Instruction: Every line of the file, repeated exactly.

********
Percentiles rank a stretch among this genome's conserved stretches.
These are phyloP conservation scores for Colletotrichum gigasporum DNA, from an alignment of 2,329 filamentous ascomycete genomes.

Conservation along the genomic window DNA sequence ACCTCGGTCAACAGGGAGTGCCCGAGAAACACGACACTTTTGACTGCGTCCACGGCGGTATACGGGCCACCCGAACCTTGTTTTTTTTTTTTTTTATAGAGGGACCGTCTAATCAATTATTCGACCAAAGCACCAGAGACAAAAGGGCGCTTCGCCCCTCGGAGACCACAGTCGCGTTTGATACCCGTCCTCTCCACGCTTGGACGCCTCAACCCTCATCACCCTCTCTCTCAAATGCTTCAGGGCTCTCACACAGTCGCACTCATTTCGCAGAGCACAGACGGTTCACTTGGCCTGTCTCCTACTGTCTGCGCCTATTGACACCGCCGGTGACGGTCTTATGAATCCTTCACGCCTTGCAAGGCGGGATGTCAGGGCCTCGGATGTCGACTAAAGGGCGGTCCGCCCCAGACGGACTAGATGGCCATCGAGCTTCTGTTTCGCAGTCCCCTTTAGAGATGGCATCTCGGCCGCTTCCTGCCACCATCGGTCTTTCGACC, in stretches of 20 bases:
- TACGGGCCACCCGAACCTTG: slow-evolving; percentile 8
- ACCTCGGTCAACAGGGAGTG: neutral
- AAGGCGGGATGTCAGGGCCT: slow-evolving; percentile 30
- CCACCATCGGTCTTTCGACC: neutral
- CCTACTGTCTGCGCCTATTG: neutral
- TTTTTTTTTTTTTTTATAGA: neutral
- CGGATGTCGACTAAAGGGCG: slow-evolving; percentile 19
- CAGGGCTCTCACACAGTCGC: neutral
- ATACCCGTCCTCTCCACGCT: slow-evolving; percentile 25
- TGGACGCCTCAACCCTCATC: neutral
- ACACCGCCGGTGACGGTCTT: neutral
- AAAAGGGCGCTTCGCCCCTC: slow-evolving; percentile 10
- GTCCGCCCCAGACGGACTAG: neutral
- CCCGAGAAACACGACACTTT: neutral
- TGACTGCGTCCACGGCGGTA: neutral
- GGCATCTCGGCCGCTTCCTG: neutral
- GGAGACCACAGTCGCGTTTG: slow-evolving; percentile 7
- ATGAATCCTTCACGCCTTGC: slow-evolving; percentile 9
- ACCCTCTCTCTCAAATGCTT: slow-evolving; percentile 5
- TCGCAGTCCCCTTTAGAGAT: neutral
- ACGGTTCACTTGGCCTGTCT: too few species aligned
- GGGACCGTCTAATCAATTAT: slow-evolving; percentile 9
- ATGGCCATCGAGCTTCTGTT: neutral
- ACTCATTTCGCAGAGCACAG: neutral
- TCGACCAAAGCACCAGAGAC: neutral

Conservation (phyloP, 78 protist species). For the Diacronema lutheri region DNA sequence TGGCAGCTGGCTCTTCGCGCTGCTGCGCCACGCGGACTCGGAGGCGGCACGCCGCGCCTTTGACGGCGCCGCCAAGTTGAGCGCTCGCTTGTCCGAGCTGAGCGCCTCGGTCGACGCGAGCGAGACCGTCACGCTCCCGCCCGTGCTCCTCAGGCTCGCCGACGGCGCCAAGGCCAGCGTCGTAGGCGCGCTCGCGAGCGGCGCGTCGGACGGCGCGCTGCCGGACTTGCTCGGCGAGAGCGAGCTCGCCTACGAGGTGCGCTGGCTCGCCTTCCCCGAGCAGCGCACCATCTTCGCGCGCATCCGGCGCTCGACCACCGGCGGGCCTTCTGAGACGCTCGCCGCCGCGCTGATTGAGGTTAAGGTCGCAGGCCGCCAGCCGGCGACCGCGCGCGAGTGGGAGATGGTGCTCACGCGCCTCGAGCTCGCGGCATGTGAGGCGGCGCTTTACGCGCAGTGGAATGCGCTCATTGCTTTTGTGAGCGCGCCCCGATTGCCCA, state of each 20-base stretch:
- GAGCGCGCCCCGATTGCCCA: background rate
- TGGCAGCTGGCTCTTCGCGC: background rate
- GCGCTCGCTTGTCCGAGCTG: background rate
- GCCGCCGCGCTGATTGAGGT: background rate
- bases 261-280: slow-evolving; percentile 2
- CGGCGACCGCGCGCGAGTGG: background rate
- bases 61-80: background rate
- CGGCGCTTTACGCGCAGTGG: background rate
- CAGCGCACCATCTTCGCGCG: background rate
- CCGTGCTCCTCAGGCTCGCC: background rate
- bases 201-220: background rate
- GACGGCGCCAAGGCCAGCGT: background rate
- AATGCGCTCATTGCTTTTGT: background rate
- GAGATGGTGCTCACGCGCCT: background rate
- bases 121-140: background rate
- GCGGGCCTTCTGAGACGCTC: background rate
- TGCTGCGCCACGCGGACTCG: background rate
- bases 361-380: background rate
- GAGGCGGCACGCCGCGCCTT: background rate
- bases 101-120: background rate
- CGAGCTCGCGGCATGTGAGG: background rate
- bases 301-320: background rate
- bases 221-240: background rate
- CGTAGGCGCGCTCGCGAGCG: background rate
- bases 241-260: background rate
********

Percentiles rank a stretch among this genome's conserved stretches.
These are phyloP conservation scores for Colletotrichum gigasporum DNA, from an alignment of 2,329 filamentous ascomycete genomes.

Conservation along the genomic window DNA sequence ACCTCGGTCAACAGGGAGTGCCCGAGAAACACGACACTTTTGACTGCGTCCACGGCGGTATACGGGCCACCCGAACCTTGTTTTTTTTTTTTTTTATAGAGGGACCGTCTAATCAATTATTCGACCAAAGCACCAGAGACAAAAGGGCGCTTCGCCCCTCGGAGACCACAGTCGCGTTTGATACCCGTCCTCTCCACGCTTGGACGCCTCAACCCTCATCACCCTCTCTCTCAAATGCTTCAGGGCTCTCACACAGTCGCACTCATTTCGCAGAGCACAGACGGTTCACTTGGCCTGTCTCCTACTGTCTGCGCCTATTGACACCGCCGGTGACGGTCTTATGAATCCTTCACGCCTTGCAAGGCGGGATGTCAGGGCCTCGGATGTCGACTAAAGGGCGGTCCGCCCCAGACGGACTAGATGGCCATCGAGCTTCTGTTTCGCAGTCCCCTTTAGAGATGGCATCTCGGCCGCTTCCTGCCACCATCGGTCTTTCGACC, in stretches of 20 bases:
- TACGGGCCACCCGAACCTTG: slow-evolving; percentile 8
- ACCTCGGTCAACAGGGAGTG: neutral
- AAGGCGGGATGTCAGGGCCT: slow-evolving; percentile 30
- CCACCATCGGTCTTTCGACC: neutral
- CCTACTGTCTGCGCCTATTG: neutral
- TTTTTTTTTTTTTTTATAGA: neutral
- CGGATGTCGACTAAAGGGCG: slow-evolving; percentile 19
- CAGGGCTCTCACACAGTCGC: neutral
- ATACCCGTCCTCTCCACGCT: slow-evolving; percentile 25
- TGGACGCCTCAACCCTCATC: neutral
- ACACCGCCGGTGACGGTCTT: neutral
- AAAAGGGCGCTTCGCCCCTC: slow-evolving; percentile 10
- GTCCGCCCCAGACGGACTAG: neutral
- CCCGAGAAACACGACACTTT: neutral
- TGACTGCGTCCACGGCGGTA: neutral
- GGCATCTCGGCCGCTTCCTG: neutral
- GGAGACCACAGTCGCGTTTG: slow-evolving; percentile 7
- ATGAATCCTTCACGCCTTGC: slow-evolving; percentile 9
- ACCCTCTCTCTCAAATGCTT: slow-evolving; percentile 5
- TCGCAGTCCCCTTTAGAGAT: neutral
- ACGGTTCACTTGGCCTGTCT: too few species aligned
- GGGACCGTCTAATCAATTAT: slow-evolving; percentile 9
- ATGGCCATCGAGCTTCTGTT: neutral
- ACTCATTTCGCAGAGCACAG: neutral
- TCGACCAAAGCACCAGAGAC: neutral

Conservation (phyloP, 78 protist species). For the Diacronema lutheri region DNA sequence TGGCAGCTGGCTCTTCGCGCTGCTGCGCCACGCGGACTCGGAGGCGGCACGCCGCGCCTTTGACGGCGCCGCCAAGTTGAGCGCTCGCTTGTCCGAGCTGAGCGCCTCGGTCGACGCGAGCGAGACCGTCACGCTCCCGCCCGTGCTCCTCAGGCTCGCCGACGGCGCCAAGGCCAGCGTCGTAGGCGCGCTCGCGAGCGGCGCGTCGGACGGCGCGCTGCCGGACTTGCTCGGCGAGAGCGAGCTCGCCTACGAGGTGCGCTGGCTCGCCTTCCCCGAGCAGCGCACCATCTTCGCGCGCATCCGGCGCTCGACCACCGGCGGGCCTTCTGAGACGCTCGCCGCCGCGCTGATTGAGGTTAAGGTCGCAGGCCGCCAGCCGGCGACCGCGCGCGAGTGGGAGATGGTGCTCACGCGCCTCGAGCTCGCGGCATGTGAGGCGGCGCTTTACGCGCAGTGGAATGCGCTCATTGCTTTTGTGAGCGCGCCCCGATTGCCCA, state of each 20-base stretch:
- GAGCGCGCCCCGATTGCCCA: background rate
- TGGCAGCTGGCTCTTCGCGC: background rate
- GCGCTCGCTTGTCCGAGCTG: background rate
- GCCGCCGCGCTGATTGAGGT: background rate
- bases 261-280: slow-evolving; percentile 2
- CGGCGACCGCGCGCGAGTGG: background rate
- bases 61-80: background rate
- CGGCGCTTTACGCGCAGTGG: background rate
- CAGCGCACCATCTTCGCGCG: background rate
- CCGTGCTCCTCAGGCTCGCC: background rate
- bases 201-220: background rate
- GACGGCGCCAAGGCCAGCGT: background rate
- AATGCGCTCATTGCTTTTGT: background rate
- GAGATGGTGCTCACGCGCCT: background rate
- bases 121-140: background rate
- GCGGGCCTTCTGAGACGCTC: background rate
- TGCTGCGCCACGCGGACTCG: background rate
- bases 361-380: background rate
- GAGGCGGCACGCCGCGCCTT: background rate
- bases 101-120: background rate
- CGAGCTCGCGGCATGTGAGG: background rate
- bases 301-320: background rate
- bases 221-240: background rate
- CGTAGGCGCGCTCGCGAGCG: background rate
- bases 241-260: background rate